Author(s): Lucian Deaton. Published on March 2, 2015.

THE NEW YEAR OPENED WITH A WILDFIRE, and its impact was familiar. During the week of January 4, a 31,000-acre wildfire sparked by lightning and fanned by strong winds ran through residential and interface areas. Volunteer fire services fought to control the blaze, and at its height more than a dozen aircraft were engaged in its suppression. Rain at week’s end brought the mixed blessing of wet conditions that helped bring the fire under control, but also lightning that ignited additional grass fires. In the end, 27 homes were destroyed or damaged and 130 outbuildings were lost. There were no human fatalities, but there were more than 100 reported smoke-related injuries. Thousands were evacuated from residential areas. Livestock and wildlife were not as lucky.

To many readers, the timing of this fire might seem odd given that most of the United States was in an artic freeze in early January. If we flip the globe upside down, though, we realize that there is no off-season for wildfire—it’s high summer in Australia, and the Adelaide Hills fires of early January burned in the suburban areas northeast of the city of Adelaide. With dry weather, high winds, and temperatures of 95 degrees Fahrenheit and above, it’s easy to imagine fire conditions like those found in Colorado, California, or Georgia last summer, or to contemplate our own coming fire season just months away.

The Australian fires made me think of the often-raised concern over “Americanizing” the wildfire issue, and the risk of improperly viewing international connections as simply an avenue for bringing solutions to others. I believe international outreach is not a matter of what “they” can learn from “us,” but rather an opportunity to leverage the ability to create positive conversation, one that teaches NFPA valuable lessons that can enrich its programs, messaging, and standards. In both policy and community outreach, it is important that we embrace this truly global view of fire risk, and I am heartened that NFPA President Jim Pauley and NFPA’s leadership team are developing an international outreach strategy.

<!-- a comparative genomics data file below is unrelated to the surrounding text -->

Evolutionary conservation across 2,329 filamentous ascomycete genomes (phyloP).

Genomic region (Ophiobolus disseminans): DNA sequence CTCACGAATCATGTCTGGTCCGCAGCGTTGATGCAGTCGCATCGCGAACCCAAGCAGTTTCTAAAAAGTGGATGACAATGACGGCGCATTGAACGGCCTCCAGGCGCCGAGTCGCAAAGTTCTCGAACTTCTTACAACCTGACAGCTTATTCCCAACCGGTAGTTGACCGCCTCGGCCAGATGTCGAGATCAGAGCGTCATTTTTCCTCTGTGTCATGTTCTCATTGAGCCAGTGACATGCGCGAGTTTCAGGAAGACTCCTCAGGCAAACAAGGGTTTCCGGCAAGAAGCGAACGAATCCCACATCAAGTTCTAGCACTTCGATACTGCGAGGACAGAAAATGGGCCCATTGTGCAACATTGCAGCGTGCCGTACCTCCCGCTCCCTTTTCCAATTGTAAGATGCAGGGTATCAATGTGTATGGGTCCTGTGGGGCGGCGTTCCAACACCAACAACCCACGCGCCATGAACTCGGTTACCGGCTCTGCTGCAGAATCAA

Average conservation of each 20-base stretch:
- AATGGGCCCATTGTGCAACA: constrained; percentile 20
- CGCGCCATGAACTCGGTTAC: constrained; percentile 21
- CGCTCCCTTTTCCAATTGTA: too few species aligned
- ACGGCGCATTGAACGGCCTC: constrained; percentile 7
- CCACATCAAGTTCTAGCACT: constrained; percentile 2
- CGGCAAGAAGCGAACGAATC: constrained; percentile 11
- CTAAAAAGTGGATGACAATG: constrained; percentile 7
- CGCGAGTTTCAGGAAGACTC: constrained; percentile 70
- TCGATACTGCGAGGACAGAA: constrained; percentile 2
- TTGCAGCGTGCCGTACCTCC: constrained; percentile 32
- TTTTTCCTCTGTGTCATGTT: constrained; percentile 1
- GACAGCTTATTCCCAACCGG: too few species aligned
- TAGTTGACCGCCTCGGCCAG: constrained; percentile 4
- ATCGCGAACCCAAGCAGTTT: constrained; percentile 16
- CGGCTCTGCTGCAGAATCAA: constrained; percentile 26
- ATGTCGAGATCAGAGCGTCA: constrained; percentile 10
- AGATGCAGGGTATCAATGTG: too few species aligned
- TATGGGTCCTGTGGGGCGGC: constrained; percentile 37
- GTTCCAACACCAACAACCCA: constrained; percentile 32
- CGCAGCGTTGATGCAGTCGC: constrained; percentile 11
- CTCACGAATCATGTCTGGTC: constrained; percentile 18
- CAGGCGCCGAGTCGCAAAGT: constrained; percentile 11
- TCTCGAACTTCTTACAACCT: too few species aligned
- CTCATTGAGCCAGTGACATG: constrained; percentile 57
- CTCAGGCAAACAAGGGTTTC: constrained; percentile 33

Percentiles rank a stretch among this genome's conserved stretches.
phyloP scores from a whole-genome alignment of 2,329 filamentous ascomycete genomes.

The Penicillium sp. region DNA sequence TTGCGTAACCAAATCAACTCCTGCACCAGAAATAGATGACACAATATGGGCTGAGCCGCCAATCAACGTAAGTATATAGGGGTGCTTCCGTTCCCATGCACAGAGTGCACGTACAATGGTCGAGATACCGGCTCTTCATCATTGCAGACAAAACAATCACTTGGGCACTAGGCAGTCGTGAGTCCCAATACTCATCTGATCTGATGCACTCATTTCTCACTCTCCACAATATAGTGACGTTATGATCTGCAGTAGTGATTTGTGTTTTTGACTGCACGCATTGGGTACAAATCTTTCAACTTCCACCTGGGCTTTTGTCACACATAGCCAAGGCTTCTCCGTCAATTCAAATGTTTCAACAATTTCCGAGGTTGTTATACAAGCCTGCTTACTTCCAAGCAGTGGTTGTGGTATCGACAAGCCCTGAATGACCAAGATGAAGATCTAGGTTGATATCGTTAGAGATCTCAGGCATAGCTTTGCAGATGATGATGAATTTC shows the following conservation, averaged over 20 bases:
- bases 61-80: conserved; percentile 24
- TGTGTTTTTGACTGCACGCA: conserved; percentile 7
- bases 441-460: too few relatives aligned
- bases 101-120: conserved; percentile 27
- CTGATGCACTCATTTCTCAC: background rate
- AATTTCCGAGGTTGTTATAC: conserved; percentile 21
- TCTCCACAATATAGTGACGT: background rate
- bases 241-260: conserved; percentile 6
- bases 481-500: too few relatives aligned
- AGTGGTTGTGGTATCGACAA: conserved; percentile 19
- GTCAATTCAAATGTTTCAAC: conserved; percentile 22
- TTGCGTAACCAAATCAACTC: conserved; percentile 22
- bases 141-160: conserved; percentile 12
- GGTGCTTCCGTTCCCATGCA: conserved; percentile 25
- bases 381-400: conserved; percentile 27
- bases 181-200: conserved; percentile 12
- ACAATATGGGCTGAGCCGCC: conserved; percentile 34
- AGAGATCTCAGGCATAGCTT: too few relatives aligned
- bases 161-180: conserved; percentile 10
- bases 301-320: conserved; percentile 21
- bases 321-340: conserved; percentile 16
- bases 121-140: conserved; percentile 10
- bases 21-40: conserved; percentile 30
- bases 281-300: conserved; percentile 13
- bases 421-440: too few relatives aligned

In December, my wife and I visited close friends of ours in Cape Town, South Africa. While we were there, I had the opportunity to meet with the staff of Kishugu/Firewise South Africa. The organization worked with NFPA in 2006 on the mutual issue of community wildfire preparedness and adopted the Firewise® Communities model as a best-practice tool.

As we discussed the risk of bushfires that afternoon, our conversation illuminated the work we are equally engaged in around program messaging and outreach. As manager of NFPA’s Firewise and Fire Adapted Communities® programs, it was enlightening for me to learn how they tackled the same issues of language translation, content updating, messaging, partnerships, and community building. As a result, I have a broader understanding of the value of the program’s tools and how they can enhance what Firewise can do for other users, both at home and abroad.

NFPA works with organizations and agencies on wildfire understanding in Canada, the United Kingdom, South Africa, and Australia. The issue connects us to work in Chile, across Asia, and southern Europe. When we consider the global scope of fire risk and engage with it to enrich our understanding, it means we’re making our programs, messaging, and standards even more valuable to that truly international conversation. And it means the people we’re talking to will place even greater value on the resources and expertise NFPA brings to the mutual challenge ahead.

LUCIAN DEATON manages the Firewise Communitites and Fire Adapted Communities Programs in NFPA's Wildland Fire Operations Divisions.